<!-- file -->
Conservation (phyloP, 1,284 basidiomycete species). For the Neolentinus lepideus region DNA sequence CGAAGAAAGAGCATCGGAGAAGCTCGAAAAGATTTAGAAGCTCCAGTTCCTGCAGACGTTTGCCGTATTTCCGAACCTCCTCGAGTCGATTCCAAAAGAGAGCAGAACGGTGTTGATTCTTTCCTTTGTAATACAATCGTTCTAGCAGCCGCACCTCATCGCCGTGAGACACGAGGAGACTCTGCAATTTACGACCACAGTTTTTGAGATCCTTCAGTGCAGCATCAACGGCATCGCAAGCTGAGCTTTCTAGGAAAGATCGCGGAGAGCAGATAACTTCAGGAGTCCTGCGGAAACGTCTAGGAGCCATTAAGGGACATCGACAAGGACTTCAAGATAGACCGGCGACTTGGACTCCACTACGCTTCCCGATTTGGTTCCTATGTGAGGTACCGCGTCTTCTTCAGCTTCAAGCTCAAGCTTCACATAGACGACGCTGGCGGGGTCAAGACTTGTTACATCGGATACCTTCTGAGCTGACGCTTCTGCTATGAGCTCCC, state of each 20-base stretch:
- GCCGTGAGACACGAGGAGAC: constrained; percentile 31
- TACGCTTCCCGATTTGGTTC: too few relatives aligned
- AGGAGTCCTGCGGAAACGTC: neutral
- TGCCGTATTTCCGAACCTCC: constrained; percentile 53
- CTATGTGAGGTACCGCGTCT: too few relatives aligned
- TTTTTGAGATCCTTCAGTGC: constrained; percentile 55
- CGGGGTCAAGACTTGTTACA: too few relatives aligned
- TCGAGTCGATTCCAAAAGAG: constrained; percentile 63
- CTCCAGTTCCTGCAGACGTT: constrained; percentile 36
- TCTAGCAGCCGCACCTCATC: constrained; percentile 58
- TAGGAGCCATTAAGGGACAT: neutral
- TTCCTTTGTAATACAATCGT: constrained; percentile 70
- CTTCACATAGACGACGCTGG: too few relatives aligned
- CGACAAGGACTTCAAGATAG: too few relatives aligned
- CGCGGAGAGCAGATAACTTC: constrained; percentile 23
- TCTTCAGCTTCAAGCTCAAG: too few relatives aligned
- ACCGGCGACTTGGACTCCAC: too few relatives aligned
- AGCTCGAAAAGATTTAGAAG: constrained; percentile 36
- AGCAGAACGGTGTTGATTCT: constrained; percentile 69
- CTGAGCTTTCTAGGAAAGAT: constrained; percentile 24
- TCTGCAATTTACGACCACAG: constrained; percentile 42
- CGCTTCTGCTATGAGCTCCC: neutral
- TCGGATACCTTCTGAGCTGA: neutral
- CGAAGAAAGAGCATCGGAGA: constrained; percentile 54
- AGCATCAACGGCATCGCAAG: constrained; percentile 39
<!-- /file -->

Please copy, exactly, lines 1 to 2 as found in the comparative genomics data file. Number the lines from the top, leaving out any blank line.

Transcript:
Conservation (phyloP, 1,284 basidiomycete species). For the Neolentinus lepideus region DNA sequence CGAAGAAAGAGCATCGGAGAAGCTCGAAAAGATTTAGAAGCTCCAGTTCCTGCAGACGTTTGCCGTATTTCCGAACCTCCTCGAGTCGATTCCAAAAGAGAGCAGAACGGTGTTGATTCTTTCCTTTGTAATACAATCGTTCTAGCAGCCGCACCTCATCGCCGTGAGACACGAGGAGACTCTGCAATTTACGACCACAGTTTTTGAGATCCTTCAGTGCAGCATCAACGGCATCGCAAGCTGAGCTTTCTAGGAAAGATCGCGGAGAGCAGATAACTTCAGGAGTCCTGCGGAAACGTCTAGGAGCCATTAAGGGACATCGACAAGGACTTCAAGATAGACCGGCGACTTGGACTCCACTACGCTTCCCGATTTGGTTCCTATGTGAGGTACCGCGTCTTCTTCAGCTTCAAGCTCAAGCTTCACATAGACGACGCTGGCGGGGTCAAGACTTGTTACATCGGATACCTTCTGAGCTGACGCTTCTGCTATGAGCTCCC, state of each 20-base stretch:
- GCCGTGAGACACGAGGAGAC: constrained; percentile 31